Friday, July 30, 2010

Protein Supplements

I'm not much of a supplement person. I don't frequent GNC or The Vitamin Shoppe in search of fat burners or muscle promoters or whatever is new on the market to aid in a quest for the "perfect body." The furthest I'll go with supplementation is daily taking a B-Complex vitamin, a multi-vitamin, and I usually add a tablespoon of whey protein to my morning oatmeal. Even though I'm not really into taking supplements, I think protein supplements are beneficial for weight loss and muscle promotion/maintenance. The more muscle we have, the more calories we are burning at rest. This means that you can sit on the couch and burn more calories while watching TV if you are carrying around more muscle mass--that's fun, right? After reading a recent study on the best types of proteins for weight loss/fat loss, I thought I'd share.

There are multiple proteins available on the market, but the ones that are most easily supplemented are whey, casein, soy and gelatin.

Whey is a complete protein which makes it the best of all the proteins out there. A study found that the best time to take your whey supplement is before your workout because it increases resting energy expenditure (calorie burning at rest). Add a scoop to a shake (or in my case, oatmeal) before your workout and this may improve your body composition over time. Cool.

Casein is a milk protein. Think cottage cheese, yogurt, and, well, milk. It will protect your body against protein loss, but it's not as good as whey at promoting a positive protein balance. Casein is great at promoting a sense of fullness. It's a good choice to add during dinner to prevent muscle loss and aid in meal satiety. To get some casein into your diet, you can also do something like drink a glass of chocolate milk after your workout. It's a great recovery drink to prevent protein loss and replace glycogen stores lost during exercise.

Soy is a plant-based protein. It's incomplete for people who are looking to add muscle mass, but it's a great option for vegetarians and vegans who cannot eat meat based proteins. It's also almost essential for those with lactose intolerance issues. Studies have shown that incorporating soy into your diet can reduce appetite and increase energy. Try adding edamame or soy milk to your diet.

Gelatin isn't a complete protein, but it's easily dissolved, allowing it to be added in sports drinks, bars, and puddings. Gelatin is not an option for vegetarians and vegans because it's a protein that is extracted from animal's bones. Studies show that it's a very effective appetite suppressant and would be a great after dinner treat. Jell-o anyone?

So there you are. Good for you, accessible proteins that will aid in muscle growth, satiety, protein balance, and maybe even weight loss.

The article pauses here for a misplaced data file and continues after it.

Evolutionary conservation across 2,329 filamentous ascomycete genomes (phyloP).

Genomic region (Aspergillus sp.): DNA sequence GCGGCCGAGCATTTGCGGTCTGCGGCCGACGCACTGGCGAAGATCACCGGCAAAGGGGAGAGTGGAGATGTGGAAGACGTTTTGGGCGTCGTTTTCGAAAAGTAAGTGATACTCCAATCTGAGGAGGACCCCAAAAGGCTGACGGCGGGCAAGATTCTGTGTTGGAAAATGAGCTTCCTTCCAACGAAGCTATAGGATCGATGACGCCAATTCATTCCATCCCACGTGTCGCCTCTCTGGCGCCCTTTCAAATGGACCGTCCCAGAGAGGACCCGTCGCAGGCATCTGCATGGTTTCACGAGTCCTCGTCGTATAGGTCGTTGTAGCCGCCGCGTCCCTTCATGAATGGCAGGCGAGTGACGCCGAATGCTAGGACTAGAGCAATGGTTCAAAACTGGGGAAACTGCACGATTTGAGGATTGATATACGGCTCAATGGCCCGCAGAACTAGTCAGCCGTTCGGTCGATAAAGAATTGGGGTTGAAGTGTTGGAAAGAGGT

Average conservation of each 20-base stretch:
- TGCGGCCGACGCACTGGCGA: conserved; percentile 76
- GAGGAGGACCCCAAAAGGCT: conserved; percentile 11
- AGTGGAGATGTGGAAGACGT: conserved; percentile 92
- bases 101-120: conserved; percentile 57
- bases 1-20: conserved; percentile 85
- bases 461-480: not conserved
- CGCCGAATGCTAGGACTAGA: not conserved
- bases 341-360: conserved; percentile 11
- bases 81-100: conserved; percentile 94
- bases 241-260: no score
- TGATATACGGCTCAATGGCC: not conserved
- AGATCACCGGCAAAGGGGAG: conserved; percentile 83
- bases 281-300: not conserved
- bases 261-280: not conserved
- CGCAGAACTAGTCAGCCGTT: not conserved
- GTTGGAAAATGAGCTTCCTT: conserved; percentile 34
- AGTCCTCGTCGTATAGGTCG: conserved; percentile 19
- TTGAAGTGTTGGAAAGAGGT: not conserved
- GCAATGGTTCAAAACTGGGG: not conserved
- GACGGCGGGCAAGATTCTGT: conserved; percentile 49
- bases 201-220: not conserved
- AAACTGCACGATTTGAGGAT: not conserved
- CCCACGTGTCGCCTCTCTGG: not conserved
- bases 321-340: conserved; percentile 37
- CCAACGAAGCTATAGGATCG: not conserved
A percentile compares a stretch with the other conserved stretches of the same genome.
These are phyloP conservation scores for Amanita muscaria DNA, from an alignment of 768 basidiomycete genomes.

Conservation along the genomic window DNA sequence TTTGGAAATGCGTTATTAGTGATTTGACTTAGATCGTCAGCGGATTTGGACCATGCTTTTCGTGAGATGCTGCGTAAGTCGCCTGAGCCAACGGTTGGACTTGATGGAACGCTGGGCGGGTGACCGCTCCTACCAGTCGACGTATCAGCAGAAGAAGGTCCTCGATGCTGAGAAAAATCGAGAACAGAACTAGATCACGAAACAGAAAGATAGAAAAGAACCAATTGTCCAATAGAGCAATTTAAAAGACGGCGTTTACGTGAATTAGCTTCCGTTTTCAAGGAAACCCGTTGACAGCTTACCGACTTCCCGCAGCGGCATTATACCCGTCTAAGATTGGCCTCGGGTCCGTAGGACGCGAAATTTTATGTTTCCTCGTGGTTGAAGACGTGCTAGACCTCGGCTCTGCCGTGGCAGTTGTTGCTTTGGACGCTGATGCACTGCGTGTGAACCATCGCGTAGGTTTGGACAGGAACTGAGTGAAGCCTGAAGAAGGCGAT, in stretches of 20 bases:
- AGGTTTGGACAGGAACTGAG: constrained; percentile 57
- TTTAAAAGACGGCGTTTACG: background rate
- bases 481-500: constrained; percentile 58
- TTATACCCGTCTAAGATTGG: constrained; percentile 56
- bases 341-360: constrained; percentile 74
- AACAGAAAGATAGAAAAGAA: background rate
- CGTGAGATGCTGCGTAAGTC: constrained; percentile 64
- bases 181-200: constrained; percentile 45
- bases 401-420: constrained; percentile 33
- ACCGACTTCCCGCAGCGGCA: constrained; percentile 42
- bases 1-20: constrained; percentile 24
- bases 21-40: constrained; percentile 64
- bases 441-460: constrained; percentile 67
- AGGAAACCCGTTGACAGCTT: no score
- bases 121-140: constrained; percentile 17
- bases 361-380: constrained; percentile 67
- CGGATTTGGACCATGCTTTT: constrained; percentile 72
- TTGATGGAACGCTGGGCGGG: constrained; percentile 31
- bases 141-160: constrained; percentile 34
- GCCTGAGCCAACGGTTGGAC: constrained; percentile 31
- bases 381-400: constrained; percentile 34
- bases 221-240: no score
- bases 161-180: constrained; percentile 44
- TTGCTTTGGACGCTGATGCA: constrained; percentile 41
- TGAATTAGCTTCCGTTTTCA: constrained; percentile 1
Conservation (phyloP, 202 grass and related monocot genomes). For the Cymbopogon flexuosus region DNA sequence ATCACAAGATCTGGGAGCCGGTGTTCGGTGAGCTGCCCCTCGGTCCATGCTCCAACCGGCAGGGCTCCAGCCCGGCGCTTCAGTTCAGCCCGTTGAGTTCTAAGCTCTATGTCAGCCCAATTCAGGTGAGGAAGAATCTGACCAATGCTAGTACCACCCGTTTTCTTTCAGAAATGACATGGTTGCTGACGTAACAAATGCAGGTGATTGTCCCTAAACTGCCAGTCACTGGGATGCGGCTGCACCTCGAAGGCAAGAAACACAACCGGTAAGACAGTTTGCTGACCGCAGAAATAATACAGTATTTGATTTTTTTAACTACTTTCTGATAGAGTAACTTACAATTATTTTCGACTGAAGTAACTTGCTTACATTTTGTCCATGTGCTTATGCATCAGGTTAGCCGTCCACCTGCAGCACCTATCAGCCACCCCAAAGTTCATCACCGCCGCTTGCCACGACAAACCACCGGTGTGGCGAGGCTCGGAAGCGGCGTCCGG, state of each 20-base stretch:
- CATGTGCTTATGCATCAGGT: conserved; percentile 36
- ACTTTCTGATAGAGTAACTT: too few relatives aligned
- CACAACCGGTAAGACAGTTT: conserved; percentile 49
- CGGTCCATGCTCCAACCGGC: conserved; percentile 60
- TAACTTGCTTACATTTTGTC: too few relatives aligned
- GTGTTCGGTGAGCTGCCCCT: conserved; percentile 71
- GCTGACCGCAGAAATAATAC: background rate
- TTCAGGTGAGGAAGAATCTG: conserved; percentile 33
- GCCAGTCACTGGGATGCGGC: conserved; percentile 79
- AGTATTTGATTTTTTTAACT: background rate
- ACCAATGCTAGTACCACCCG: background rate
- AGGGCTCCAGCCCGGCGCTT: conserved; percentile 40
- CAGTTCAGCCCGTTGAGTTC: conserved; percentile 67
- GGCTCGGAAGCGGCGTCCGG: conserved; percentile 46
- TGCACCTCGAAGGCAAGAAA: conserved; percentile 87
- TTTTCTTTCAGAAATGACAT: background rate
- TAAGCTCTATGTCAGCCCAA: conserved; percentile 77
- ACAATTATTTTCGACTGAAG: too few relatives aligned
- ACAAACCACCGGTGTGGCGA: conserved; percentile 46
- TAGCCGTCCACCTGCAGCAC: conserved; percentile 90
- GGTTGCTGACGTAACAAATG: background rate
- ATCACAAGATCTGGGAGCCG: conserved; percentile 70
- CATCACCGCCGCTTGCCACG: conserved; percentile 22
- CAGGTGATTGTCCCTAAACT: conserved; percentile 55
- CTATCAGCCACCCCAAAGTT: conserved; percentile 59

Be Well!

Tuesday, July 13, 2010

Cutting Your Cocktails

We are now officially halfway through the summer. Crazy! Personally, I'm happy the summer's nearing its end this year. New York has been an oven since May and I'm over it. Because of the near 100 degree heat and awful humidity, I haven't been running outside as much, the subways feel like a sauna, and just walking outside my front door has been a feat. To cool off, I've been meeting with friends and indulging in summer-time, alcoholic kind of beverages. It was so hot a couple Sundays ago that two girlfriends and I decided to stay in an air-conditioned restaurant and drink Bloody Mary's all afternoon. We didn't want to venture back out in the heat so we just continued to enjoy each other's company and let's face it, far too many calories with each additional drink. This is not the way to keep trim and healthy for swim suit season.

Drinking socially can become a slippery slide if you want to keep your waistline from expanding. As you continue to drink, the more your inhibitions drop and the less likely you are to turn down another drink when offered, especially if that drink happens to be some delicious summer concoction. In New York, cutting down alcohol consumption is super tough because social drinking has become a big part of life for everyone here. A lot of my clients have to meet with co-workers or clients of their own after work hours, and generally those meetings will happen over drinks. They find that their weight loss efforts are being slowed because of the additional calories they consume with each drink. Because I've been running into this issue myself lately, I've decided to follow these guidelines for now:

  • Save cocktail indulgence for one day or perhaps two days a week.
  • Keep my drinks as clean as possible by ordering something like a vodka soda, maybe with a splash of cranberry (to keep things festive and summery looking with a touch of pink color ;-)).
  • Keep amount of drinks consumed to 2 drinks tops on nights I do indulge.
  • Drink a seltzer or a water between drinks to slow alcohol intake.

If you are trying to cut calories and lose weight, cut your alcohol intake significantly or completely. A glass of wine can contain as many as 200 calories per glass and a summery cocktail (i.e. a margarita) might add up to 500 calories to your daily intake! The sugar content in these fun indulgences can become insane as well. It all adds up and slows your progress. Be mindful and Be Well!